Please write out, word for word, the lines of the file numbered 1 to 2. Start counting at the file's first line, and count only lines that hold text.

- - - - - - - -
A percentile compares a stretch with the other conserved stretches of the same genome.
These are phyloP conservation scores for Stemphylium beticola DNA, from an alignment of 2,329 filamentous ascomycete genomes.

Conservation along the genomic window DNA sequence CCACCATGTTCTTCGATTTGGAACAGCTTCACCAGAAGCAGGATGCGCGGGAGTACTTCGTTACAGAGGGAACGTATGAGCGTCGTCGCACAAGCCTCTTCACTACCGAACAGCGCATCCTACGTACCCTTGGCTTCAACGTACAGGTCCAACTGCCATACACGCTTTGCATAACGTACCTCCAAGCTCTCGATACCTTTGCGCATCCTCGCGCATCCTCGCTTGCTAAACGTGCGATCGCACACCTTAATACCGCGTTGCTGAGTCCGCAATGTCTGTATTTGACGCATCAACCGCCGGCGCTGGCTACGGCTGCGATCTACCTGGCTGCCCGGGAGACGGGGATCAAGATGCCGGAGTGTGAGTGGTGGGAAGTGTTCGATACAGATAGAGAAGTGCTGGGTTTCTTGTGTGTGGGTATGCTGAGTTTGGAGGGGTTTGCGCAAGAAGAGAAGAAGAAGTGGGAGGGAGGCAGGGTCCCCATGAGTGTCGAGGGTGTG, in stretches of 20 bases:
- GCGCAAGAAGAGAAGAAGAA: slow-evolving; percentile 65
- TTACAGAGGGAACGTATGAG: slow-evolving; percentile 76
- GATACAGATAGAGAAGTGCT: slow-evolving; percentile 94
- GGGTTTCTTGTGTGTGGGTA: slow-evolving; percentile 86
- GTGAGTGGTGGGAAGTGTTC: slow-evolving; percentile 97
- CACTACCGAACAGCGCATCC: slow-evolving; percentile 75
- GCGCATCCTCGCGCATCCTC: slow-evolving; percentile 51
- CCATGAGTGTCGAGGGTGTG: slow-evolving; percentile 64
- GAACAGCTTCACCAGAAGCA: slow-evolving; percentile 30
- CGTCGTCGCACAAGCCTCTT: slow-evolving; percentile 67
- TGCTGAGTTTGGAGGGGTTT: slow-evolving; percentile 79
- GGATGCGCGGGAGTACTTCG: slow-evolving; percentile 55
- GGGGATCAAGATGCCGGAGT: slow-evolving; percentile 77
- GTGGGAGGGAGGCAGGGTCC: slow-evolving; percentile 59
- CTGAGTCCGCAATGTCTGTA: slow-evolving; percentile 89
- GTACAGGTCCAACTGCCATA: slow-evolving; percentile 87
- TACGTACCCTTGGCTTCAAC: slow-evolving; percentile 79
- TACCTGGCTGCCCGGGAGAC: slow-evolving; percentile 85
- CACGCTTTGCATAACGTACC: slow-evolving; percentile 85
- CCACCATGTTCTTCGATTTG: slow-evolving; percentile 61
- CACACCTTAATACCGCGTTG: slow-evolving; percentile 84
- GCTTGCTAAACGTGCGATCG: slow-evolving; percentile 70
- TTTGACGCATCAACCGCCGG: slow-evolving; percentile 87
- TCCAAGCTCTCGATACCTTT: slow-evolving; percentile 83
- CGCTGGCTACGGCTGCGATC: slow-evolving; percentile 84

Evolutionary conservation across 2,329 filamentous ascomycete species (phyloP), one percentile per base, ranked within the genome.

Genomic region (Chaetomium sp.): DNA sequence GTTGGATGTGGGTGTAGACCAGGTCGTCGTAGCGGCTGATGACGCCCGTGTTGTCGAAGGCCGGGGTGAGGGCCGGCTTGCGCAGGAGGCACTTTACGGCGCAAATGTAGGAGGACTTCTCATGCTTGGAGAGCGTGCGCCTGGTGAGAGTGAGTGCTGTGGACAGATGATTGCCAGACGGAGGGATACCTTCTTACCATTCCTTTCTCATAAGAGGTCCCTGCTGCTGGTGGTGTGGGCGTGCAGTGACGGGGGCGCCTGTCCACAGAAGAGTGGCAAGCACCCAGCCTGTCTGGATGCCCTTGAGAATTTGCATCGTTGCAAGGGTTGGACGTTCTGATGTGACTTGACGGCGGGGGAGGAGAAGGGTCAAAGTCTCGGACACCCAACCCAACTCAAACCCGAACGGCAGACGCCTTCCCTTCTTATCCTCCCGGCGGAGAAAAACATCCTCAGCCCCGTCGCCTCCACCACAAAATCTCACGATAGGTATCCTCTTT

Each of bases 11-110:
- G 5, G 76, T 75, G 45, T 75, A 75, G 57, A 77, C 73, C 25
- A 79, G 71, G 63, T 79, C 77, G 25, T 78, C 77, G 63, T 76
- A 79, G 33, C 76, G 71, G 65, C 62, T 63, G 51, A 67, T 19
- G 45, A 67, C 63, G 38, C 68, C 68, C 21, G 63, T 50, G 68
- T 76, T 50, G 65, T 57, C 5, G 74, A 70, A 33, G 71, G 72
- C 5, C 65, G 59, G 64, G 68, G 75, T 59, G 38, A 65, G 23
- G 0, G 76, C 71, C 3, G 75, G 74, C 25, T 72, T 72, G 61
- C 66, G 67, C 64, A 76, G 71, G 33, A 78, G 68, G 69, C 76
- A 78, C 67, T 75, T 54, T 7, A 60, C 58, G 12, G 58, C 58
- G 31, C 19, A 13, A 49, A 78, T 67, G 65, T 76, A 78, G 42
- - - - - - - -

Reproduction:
A percentile compares a stretch with the other conserved stretches of the same genome.
These are phyloP conservation scores for Stemphylium beticola DNA, from an alignment of 2,329 filamentous ascomycete genomes.